Thursday, November 20, 2008

A Pain In My Supply-Side

by DM

Proponents of supply-side theory promised us so much: unparallelled growth, more competition, more jobs, greater competition, a solid tax base, and basically sidewalks paved with gold.

We were promised that if we let the conservatives and the supply-siders take over, American freedom would flourish and our economy would be the envy of the world.

What we failed to see in 1980 was that we already had the planet's most vibrant economy and American liberty was the envy of the world.

We started shifting our tax base away from those in need and towards those who already have. We were promised that by giving our Treasury to the rich, they would create new businesses and new industries and the money we sent up would trickle down, like manna from Heaven.

The rich, instead, used the money to acquire their competitors, conglomerating industry, eliminating jobs, and acquiring levels of debt they could never repay.

At the same time, the supply-siders began re-writing the laws to prevent government oversight, and loaded the courts with activist judges whose objective was to allow business to avoid regulation and have freedom to ignore sound principles of actual capitalist theory.

We often hear these supply-side theories referred to as Reaganomics, named after the Hollywood elitist who championed the cause of supply-side theory.

So, we have spent a generation (twenty-eight years) pushing our Treasury resources up to the top (where they are not needed) and waiting for the benefits to trickle-down. Well, it seems that the captains of industry, the gods of supply-side theory, have drunk the nectar of our hard work, and now they are relieving themselves: they are pissing all over America, its Constitution, its government, and the basic tenets of American liberty.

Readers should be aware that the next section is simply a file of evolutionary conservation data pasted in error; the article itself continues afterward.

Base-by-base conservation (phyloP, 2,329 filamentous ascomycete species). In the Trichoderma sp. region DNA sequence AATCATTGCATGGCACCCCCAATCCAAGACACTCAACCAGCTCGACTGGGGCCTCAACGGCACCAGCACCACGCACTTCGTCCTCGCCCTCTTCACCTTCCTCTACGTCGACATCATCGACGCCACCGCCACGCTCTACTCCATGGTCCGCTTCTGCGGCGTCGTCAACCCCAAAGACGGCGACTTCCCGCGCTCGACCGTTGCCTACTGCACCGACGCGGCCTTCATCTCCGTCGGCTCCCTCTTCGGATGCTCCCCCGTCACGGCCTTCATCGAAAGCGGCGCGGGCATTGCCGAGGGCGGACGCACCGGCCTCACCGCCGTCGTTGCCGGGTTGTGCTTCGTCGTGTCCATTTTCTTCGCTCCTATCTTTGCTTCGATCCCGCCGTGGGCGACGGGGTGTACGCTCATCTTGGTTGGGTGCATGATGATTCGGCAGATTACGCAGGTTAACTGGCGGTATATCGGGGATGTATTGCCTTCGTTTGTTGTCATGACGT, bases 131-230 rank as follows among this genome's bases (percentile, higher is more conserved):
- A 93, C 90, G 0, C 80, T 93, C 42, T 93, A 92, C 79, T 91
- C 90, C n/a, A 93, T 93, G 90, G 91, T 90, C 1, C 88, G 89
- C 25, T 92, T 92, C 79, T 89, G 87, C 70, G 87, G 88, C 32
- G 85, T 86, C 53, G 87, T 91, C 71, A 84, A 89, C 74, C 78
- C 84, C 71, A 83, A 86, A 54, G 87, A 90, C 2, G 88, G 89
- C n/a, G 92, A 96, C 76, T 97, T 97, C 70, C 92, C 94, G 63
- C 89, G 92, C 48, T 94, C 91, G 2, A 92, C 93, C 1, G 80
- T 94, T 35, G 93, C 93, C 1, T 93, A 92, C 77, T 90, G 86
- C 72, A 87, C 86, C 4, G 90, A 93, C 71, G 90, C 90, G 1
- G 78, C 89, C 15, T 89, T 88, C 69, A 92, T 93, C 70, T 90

The supply-side conservatives who retain their strangle-hold on our nation have us over a barrel.

They have run our economy into the ground and bankrupted us financially and morally.

And what is our next step? To give them a trillion or a trillion-and-a-half dollars from our Treasury in hopes that our economy can be saved.

We have no choice, of course. We have to give them the money, they have us over a barrel.

The question isn't whether we should give it to them; the question is how to avoid this happening again.

We have to re-regulate industry.

We have to strengthen the SEC and return to a culture of denying monopolistic takeovers and mergers, we have to restrict the number of broadcast licenses back to the levels of 1980, we need to stop conglomeration and the ridiculous debt maintenance that goes along with it, we have to return to selling standard mortgages to working people, and the list can go on.

Supply-siders and their apologists will tell you that the reason our economy is failing is that we have not de-regulated enough. Do you believe them? Has deregulation worked for you and your family?

Capitalism is like a raging river. It can be harnessed to provide a multitude of benefits for an open society, but left to its own devices it will just swallow and destroy everything in its path.

As a nation, we used capitalism to build a great society, a graceful society, a society envied by all. Then we handed it over to the supply-siders who, in one generation, have run it into the ground, making us a global embarrassment mired in avarice and pride.

Of course we have to bail-out industry and the rich. Capitalism always survives because socialism is always there to rescue it

1 comment:

Ted Faigle said...

Isn't it rich that Alan Greenspan, the free market genius Reagan appointed to be his point man on the whole trickle down boondoggle - and kept pushing it for nearly 20 long years as Fed Chairman! - just last month confessed to one teensy weensy little flaw he never considered before in his vaulted supply side theory: You can't trust people with too much money. MSNBC Online reported on Oct. 23, 2008:

"Greenspan, 82, acknowledged under questioning that he had made a “mistake” in believing that banks, operating in their own self-interest, would do what was necessary to protect their shareholders and institutions. Greenspan called that 'a flaw in the model ... that defines how the world works.'" *

He seems to be admitting that he, like Reagan, never thought about the economy as anything to do with what we call "reality" or "the ways of the world!"